One trend among office users is to consolidate operations closer to where employees live toreduce travel time and maximize productivity.
Many companies’ emphasis is toward morecubicles or an open floor plan.
In certain industry sectors, the focus is on hoteling. . .”
Ergo, it must betrue.
The trend is over two years old.ADecember 15,
, Los Angeles Times reportstates:
“Businesses used to provide 500 to 700 square feet of work spaceper employee, but theaverage is down to 200 square feet—and shrinking. The recession and an emphasis onteamwork accelerated the trend, and younger staffers prefer less.”
Cost cutting.And whileIhave emphasized the technological revolutionas a key driver inwork space reduction, the LA Times highlights that:
Part of the reason is economics
. Although cubicles have shrunk from an average of 64 feet to 49 feet in recent years, Rivard said, companies are looking for more ways to compress their real estate footprint. . .”
Bottom line: “
the more compact, collaborative workplace is here to stay
,industry observers said. Space is becoming less of a status symbol.”
And that was all more than two years ago.
Moreparking required.A commercial real estate broker withCushman-Wakefield/Lund wrotethat the reduction in space per worker is likely to mean moreparking will be required forofficebuildings. He writes:
“If the number of workers at a company does not change, but the company is now able to fit more people into less space, the parking lot is full before the building is fully leased. . . Therealityfor building owners with a parking ratio that will not support the density of today’soffice user is that there is little they can do to correct the problem. If the trend of a smaller work space prevails, landlords will be left with space that is either unleaseable, or left ascommon space for additional building amenities.”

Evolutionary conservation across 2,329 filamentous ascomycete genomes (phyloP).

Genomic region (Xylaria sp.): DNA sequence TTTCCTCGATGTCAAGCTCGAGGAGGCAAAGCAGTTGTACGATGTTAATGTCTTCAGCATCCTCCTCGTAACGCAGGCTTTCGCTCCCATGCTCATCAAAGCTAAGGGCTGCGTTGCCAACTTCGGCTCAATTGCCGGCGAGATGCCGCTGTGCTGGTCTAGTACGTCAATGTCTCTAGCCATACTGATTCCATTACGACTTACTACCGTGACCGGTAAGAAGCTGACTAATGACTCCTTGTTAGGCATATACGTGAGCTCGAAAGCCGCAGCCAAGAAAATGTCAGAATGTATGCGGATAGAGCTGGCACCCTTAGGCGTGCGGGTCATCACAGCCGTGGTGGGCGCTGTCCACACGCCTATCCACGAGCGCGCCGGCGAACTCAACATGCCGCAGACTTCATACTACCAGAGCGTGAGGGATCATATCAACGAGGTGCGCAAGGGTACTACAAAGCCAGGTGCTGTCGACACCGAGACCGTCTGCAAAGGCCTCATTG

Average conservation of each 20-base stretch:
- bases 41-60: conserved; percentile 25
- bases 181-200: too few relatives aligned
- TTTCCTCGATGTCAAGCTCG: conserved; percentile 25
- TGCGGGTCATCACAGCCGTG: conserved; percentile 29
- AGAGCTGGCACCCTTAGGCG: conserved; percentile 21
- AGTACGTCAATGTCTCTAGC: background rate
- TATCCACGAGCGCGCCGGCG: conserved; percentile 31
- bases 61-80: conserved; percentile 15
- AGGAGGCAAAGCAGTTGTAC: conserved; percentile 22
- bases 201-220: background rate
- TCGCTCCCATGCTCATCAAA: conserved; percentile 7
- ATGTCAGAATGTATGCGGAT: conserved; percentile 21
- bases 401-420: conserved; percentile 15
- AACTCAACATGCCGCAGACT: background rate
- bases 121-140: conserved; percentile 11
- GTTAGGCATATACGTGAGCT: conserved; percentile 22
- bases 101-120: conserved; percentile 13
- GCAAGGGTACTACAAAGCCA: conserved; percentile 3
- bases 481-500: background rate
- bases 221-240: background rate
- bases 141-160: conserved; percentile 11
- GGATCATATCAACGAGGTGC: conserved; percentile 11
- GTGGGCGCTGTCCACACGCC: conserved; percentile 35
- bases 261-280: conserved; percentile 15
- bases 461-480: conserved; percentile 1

Or, in mixed-use areas like Reston Town Center, office employees will occupy parking meant forretail customers or in nearby residential neighborhoods.
Recentnews reports indicatethatlocaloffice space per worker is well under 200GSF per workerand shrinking:
Computer Sciences Corporation (CSC), a major County and NoVa employer, is reducingits staff by 8,000 and its footprint byone millionsquare feet worldwide, according to aMay 15 Washington Business Journal article. The result: 167 square feet per worker.
The Washington Post reported (May 5)that even Washington business leaders areacknowledgingthe shrinkage in office space per worker.“
A chief concern, it seems, is something called “densification,” which is a fancy term tomean that companies, law firms, banks and residents are settling for less space thanthey once occupied. The local lexicon is full of talk about “micro” apartments andoffice